Friday 18 October 2019

Taylor told reporter his phones linked O'Sullivan to McCabe smear claims

Michael McDowell and Maurice McCabe at the Disclosures Tribunal in Dublin Castle, Dublin. Photos: Gareth Chaney/Collins
Michael McDowell and Maurice McCabe at the Disclosures Tribunal in Dublin Castle, Dublin. Photos: Gareth Chaney/Collins
Michael Clifford. Photo: Gareth Chaney/Collins
Shane Phelan

Shane Phelan

A former Garda press officer claimed his phones were seized because then-commissioner Nóirín O'Sullivan wanted to get her hands on the "smoking gun" linking her to a smear campaign against whistleblower Maurice McCabe, the Disclosures Tribunal has heard.

Journalist Michael Clifford said Supt Dave Taylor made the allegation to him in 2016, while the superintendent was suspended from duty.

The Irish Examiner correspondent, who has written a book on Sgt McCabe, said he was given the impression by Supt Taylor that there were texts on the phones which would implicate Ms O'Sullivan.

Supt Taylor surrendered two phones, and was arrested and questioned the previous year as part of a Garda probe into the unauthorised disclosure of information to journalists.

According to Mr Clifford, Supt Taylor alleged Ms O'Sullivan was the cause of his being arrested and suspended.

He said Supt Taylor's whole thesis was that Ms O'Sullivan "wanted to get her hands on his phone because that was what you might call a smoking gun".

Supt Taylor was moved from the Garda press office to the traffic bureau by Ms O'Sullivan shortly after she became commissioner in 2014, and it was clear to Mr Clifford that he had "an animus" towards her and was aggrieved the move did not involve a promotion.

The tribunal is investigating claims made by Supt Taylor that he was ordered in 2013 by then commissioner Martin Callinan to negatively brief journalists that Sgt McCabe had been investigated over a child sexual assault allegation.

While it was true Sgt McCabe was investigated, the DPP found in 2007 that even if the disputed claim was correct, it did not constitute a crime.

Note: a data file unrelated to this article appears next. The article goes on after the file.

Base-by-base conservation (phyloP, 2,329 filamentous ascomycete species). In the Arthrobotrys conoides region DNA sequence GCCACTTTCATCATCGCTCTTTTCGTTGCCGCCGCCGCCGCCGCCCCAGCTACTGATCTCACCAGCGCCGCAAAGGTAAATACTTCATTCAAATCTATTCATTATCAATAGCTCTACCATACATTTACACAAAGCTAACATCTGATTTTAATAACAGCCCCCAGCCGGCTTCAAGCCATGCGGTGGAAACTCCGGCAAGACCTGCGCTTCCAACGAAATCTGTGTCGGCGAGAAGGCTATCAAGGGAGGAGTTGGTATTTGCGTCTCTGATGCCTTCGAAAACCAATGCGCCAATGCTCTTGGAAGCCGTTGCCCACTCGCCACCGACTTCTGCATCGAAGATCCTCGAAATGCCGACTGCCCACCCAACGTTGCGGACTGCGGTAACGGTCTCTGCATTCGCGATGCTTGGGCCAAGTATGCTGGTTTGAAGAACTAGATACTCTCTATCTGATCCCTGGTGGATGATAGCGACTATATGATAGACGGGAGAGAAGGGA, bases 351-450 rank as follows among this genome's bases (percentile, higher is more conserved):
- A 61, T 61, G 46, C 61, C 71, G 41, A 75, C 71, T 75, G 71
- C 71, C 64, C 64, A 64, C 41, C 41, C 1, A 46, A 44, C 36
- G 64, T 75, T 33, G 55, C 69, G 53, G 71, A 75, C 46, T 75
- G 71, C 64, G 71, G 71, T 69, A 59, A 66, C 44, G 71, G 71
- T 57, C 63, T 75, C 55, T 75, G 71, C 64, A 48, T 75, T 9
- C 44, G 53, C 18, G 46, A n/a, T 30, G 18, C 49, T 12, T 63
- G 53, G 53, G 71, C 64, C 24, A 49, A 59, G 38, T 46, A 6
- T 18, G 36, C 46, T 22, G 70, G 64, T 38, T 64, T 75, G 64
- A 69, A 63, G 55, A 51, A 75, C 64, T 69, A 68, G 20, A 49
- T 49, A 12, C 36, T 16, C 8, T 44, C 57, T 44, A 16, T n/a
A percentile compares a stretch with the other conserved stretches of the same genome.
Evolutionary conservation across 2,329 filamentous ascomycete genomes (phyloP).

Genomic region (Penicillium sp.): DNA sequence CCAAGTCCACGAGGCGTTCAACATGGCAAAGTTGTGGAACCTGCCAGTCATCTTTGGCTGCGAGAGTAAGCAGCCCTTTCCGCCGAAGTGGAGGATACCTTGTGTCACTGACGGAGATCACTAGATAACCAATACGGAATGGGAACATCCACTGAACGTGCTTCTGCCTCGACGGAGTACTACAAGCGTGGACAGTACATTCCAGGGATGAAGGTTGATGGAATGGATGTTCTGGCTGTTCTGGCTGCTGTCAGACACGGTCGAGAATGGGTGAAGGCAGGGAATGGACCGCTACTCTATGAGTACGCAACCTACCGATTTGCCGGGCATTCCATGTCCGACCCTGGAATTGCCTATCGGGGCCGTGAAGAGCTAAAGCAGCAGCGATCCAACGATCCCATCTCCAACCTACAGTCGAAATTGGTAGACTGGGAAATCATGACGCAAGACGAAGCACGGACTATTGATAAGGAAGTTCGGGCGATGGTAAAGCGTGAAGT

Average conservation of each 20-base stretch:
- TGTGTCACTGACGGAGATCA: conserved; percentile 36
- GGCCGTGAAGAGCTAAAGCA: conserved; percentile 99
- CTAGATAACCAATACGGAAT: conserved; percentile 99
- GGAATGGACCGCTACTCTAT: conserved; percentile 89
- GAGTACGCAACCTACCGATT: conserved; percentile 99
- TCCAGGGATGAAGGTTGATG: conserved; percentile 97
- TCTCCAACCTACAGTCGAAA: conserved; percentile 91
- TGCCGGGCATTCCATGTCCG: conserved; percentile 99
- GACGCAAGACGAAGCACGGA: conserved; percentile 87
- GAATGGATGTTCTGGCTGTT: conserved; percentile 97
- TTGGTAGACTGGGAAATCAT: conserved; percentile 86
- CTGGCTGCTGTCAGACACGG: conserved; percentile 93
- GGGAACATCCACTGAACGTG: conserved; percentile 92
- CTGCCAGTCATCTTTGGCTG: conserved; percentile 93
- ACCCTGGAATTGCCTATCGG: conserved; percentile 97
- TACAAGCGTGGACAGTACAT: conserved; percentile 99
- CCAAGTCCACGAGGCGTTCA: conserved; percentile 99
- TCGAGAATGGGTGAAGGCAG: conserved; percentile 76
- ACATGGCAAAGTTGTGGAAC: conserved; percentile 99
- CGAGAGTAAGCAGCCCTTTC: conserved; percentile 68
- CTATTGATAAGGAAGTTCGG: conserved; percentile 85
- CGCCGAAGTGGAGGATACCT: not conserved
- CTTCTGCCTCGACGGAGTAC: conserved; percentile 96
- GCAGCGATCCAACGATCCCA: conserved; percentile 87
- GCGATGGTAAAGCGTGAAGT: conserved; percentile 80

Supt Taylor alleged the smear campaign was conducted with the knowledge of Ms O'Sullivan, the-then deputy commissioner.

Both Mr Callinan and Ms O'Sullivan deny the allegations.

Supt Taylor made the claims in a protected disclosure in September 2016, at a time he was suspended and on reduced pay. He was reinstated the following year and did not face charges.

Mr Clifford said Supt Taylor felt his arrest was "humiliating".

The journalist said: "If he hadn't encountered his problems, I doubt very much any of us would be here."

Mr Clifford said he met Supt Taylor twice in 2016. The first meeting was in late August or early September. The journalist said Supt Taylor told him Mr Callinan would send him derogatory texts about Sgt McCabe. Mr Clifford said he believed these were passed on to other senior officers and to the media.

"I cannot tell you 100pc that he said he texted the media or spoke to them verbally. What I am absolutely sure of is the centrality of these text messages," said Mr Clifford. The tribunal has previously heard evidence contradicting this from Supt Taylor. He claims text messages were not circulated to journalists.

His evidence is that the only role the texts played was that he used them to inform Mr Callinan and Ms O'Sullivan when an item about Sgt McCabe appeared in the media.

However, Mr Clifford said that during a second meeting, in October 2016, Supt Taylor confirmed to him texts were part of the campaign.

The tribunal has previously heard the seized phones were not the ones used by Supt Taylor at the time of the alleged smear campaign. Out of 15 phones used by Ms O'Sullivan, Mr Callinan and Supt Taylor in the period under examination, 12 are missing and could not be provided to the tribunal.

Meanwhile, RTÉ journalist John Burke told the tribunal he was "mystified" over why Supt Taylor named him as one of 11 reporters the superintendent claims to have negatively briefed. "It didn't happen," said Mr Burke.

Irish Independent

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